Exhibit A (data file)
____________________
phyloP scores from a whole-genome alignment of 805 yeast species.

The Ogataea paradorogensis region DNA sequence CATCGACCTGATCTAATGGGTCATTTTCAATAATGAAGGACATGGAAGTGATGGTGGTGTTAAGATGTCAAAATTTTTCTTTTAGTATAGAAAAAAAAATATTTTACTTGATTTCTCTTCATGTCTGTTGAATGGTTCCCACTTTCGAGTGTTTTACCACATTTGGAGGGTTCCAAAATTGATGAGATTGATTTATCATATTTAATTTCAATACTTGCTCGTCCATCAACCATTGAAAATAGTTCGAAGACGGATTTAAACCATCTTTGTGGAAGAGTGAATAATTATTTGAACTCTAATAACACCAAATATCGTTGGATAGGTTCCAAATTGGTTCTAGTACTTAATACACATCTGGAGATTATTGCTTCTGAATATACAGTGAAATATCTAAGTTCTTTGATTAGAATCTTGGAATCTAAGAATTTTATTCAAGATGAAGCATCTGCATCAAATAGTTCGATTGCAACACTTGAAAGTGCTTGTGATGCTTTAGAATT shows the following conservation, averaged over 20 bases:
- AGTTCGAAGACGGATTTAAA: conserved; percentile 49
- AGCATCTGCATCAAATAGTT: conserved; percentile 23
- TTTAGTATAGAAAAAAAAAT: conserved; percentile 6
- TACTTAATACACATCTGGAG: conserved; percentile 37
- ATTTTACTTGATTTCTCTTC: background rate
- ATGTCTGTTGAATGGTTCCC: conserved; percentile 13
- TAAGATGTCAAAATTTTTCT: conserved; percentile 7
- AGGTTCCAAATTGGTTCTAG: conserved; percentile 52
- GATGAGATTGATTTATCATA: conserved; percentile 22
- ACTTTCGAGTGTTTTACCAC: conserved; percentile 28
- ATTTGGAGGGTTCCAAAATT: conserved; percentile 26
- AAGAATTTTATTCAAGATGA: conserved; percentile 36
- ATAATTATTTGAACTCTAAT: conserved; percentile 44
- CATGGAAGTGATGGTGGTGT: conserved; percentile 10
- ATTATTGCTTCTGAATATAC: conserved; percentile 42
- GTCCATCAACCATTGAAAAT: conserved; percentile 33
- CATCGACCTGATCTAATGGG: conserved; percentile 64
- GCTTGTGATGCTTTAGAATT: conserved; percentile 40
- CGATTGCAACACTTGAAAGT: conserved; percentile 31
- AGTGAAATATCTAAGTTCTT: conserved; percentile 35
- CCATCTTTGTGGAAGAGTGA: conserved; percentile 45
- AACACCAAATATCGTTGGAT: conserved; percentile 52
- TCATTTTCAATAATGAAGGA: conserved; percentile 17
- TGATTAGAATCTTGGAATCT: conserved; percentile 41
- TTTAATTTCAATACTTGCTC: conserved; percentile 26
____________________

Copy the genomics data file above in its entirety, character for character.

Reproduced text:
phyloP scores from a whole-genome alignment of 805 yeast species.

The Ogataea paradorogensis region DNA sequence CATCGACCTGATCTAATGGGTCATTTTCAATAATGAAGGACATGGAAGTGATGGTGGTGTTAAGATGTCAAAATTTTTCTTTTAGTATAGAAAAAAAAATATTTTACTTGATTTCTCTTCATGTCTGTTGAATGGTTCCCACTTTCGAGTGTTTTACCACATTTGGAGGGTTCCAAAATTGATGAGATTGATTTATCATATTTAATTTCAATACTTGCTCGTCCATCAACCATTGAAAATAGTTCGAAGACGGATTTAAACCATCTTTGTGGAAGAGTGAATAATTATTTGAACTCTAATAACACCAAATATCGTTGGATAGGTTCCAAATTGGTTCTAGTACTTAATACACATCTGGAGATTATTGCTTCTGAATATACAGTGAAATATCTAAGTTCTTTGATTAGAATCTTGGAATCTAAGAATTTTATTCAAGATGAAGCATCTGCATCAAATAGTTCGATTGCAACACTTGAAAGTGCTTGTGATGCTTTAGAATT shows the following conservation, averaged over 20 bases:
- AGTTCGAAGACGGATTTAAA: conserved; percentile 49
- AGCATCTGCATCAAATAGTT: conserved; percentile 23
- TTTAGTATAGAAAAAAAAAT: conserved; percentile 6
- TACTTAATACACATCTGGAG: conserved; percentile 37
- ATTTTACTTGATTTCTCTTC: background rate
- ATGTCTGTTGAATGGTTCCC: conserved; percentile 13
- TAAGATGTCAAAATTTTTCT: conserved; percentile 7
- AGGTTCCAAATTGGTTCTAG: conserved; percentile 52
- GATGAGATTGATTTATCATA: conserved; percentile 22
- ACTTTCGAGTGTTTTACCAC: conserved; percentile 28
- ATTTGGAGGGTTCCAAAATT: conserved; percentile 26
- AAGAATTTTATTCAAGATGA: conserved; percentile 36
- ATAATTATTTGAACTCTAAT: conserved; percentile 44
- CATGGAAGTGATGGTGGTGT: conserved; percentile 10
- ATTATTGCTTCTGAATATAC: conserved; percentile 42
- GTCCATCAACCATTGAAAAT: conserved; percentile 33
- CATCGACCTGATCTAATGGG: conserved; percentile 64
- GCTTGTGATGCTTTAGAATT: conserved; percentile 40
- CGATTGCAACACTTGAAAGT: conserved; percentile 31
- AGTGAAATATCTAAGTTCTT: conserved; percentile 35
- CCATCTTTGTGGAAGAGTGA: conserved; percentile 45
- AACACCAAATATCGTTGGAT: conserved; percentile 52
- TCATTTTCAATAATGAAGGA: conserved; percentile 17
- TGATTAGAATCTTGGAATCT: conserved; percentile 41
- TTTAATTTCAATACTTGCTC: conserved; percentile 26